GUIDELINES FOR THE NURSE IN THE SCHOOL SETTING
Guidelines for the Nurse in the School
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the Nurse in the School Setting
The Illinois Emergency
Medical Services for Children (EMSC) program recognizes the unique field of school nursing
and the multiple roles that the nurse in the school environment is called upon to perform.
The intent of this manual is to provide nurses working in the school setting with a set of
emergency care guidelines that can be utilized during the delivery of care to the ill or
injured student. In addition, other resources are contained in this manual which school
nurses may find useful to reference or integrate into their current practice. The EMSC
School Nurse Task Force has worked to ensure that the information presented in this
document is accurate and in accordance with professional standards in effect at the time
of publication. It is hoped that this document becomes a valuable addition to the
resources already available within the arena of school nursing practice.
It is important to note that there exist variations in school settings, services and access to resources and
personnel. These differences can impact upon delivery of care. Therefore the protocols
contained in this manual should be regarded as guidelines and not as dictating an
exclusive course of treatment. In addition, these protocols should not serve as a
substitute for the professional advice of a physician and should not be construed as
excluding other acceptable methods of treatment. It is recommended that care must always
be based upon the students clinical presentation and on authorized policies.
Because schools provide services to
students throughout the childhood and adolescent years, it is important when utilizing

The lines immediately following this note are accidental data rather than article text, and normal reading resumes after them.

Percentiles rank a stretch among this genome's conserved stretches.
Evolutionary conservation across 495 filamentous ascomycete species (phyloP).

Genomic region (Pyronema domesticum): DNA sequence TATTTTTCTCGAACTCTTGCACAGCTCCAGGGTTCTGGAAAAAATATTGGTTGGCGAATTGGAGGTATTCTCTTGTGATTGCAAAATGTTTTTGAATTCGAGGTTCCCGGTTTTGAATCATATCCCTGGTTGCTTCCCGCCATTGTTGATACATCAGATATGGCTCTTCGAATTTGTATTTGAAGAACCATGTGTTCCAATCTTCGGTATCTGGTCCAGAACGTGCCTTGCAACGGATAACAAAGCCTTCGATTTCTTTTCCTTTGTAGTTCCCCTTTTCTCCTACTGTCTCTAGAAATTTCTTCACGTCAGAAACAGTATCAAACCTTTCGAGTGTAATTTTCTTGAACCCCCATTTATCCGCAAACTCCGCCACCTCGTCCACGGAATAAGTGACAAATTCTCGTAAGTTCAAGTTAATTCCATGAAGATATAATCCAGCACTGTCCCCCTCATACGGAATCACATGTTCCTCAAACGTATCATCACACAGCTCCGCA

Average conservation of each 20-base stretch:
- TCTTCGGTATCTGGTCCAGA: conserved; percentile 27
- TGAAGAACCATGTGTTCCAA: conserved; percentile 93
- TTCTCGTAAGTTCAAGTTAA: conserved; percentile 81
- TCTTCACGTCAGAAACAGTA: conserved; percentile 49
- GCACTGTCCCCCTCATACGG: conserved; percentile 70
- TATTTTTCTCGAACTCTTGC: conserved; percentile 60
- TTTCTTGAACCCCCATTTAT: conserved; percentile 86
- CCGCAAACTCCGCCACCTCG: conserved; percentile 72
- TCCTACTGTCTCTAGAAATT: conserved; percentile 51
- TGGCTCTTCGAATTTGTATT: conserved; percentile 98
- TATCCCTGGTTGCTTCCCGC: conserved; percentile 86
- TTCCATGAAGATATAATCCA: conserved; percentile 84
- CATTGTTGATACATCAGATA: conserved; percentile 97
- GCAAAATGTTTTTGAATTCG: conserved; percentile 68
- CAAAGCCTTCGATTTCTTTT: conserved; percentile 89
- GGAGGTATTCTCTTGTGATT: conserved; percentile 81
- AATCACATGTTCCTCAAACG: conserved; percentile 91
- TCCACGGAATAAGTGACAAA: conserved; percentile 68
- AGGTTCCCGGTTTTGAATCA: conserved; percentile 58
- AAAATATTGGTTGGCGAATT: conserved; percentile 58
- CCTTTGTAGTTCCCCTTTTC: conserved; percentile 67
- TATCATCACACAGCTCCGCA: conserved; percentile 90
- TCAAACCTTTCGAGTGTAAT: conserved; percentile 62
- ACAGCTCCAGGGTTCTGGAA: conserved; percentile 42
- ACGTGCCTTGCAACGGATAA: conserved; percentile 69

this resource manual to remain cognizant of pediatric developmental stages as well as
"age appropriate" services and information. A baseline understanding of
pediatric developmental characteristics and a general knowledge of appropriate approaches
in the assessment and management of the varied age groups will be beneficial. The
assessment and treatment approach when dealing with an injured or ill kindergartner is
quite different from that of a high-school student, especially when considering
participation of the child in the decision making process, provision of educational
information and level of parental involvement.
In addition, children with special needs
or chronic conditions are seen in increasing numbers in the school system. This population
can present with physical disabilities, mental disabilities and/or chronic illnesses that
may require technological support. Special needs children may require frequent emergency
care interventions. When caring for the special needs child, "age appropriate"
guidelines should be utilized as well as the following reminders:
Concentrate on the child's abilities, not disabilities. Focusing on what the child is
able to do promotes self-esteem and a positive self-image.
Communicate with the child in a manner appropriate to his or her ability. Presence of a
physical disability does not mean that the child is also cognitively impaired.
Meet with the care giver and obtain a careful history. Their assistance in interpreting
behaviors and responses can provide a better understanding of the child's needs.
Develop an individual health care plan for these students.
Become familiar with respiratory emergency adjuncts and interventions since the most
common emergency encountered with these children is respiratory related.
Development of a plan identifying
appropriate follow-up after emergency incidents is essential. Communication between the
school nurse, the teacher and the parent/care giver assists in maintaining awareness of
student progress, identifies any new or additional care needs and reinforces any
restrictions or limitations that may have been placed on their activities at school.
Many emergencies are avoided daily in the
schools because school nurses have established individual health care plans for students
with special health needs and have educated parents and staff members in prevention and early
intervention techniques. The school nurse has a key role not only in the provision of
emergency care to students but also in the development of prevention strategies. School
nurses can work collaboratively with administrators, staff, medical advisors, local EMS
and health care providers and parents to establish a comprehensive emergency care program
in schools that results in the reduction of morbidity and mortality in students. School
policies, protocols, individual health plans, communication, documentation, data
collection and follow-up are all part of a comprehensive prevention program.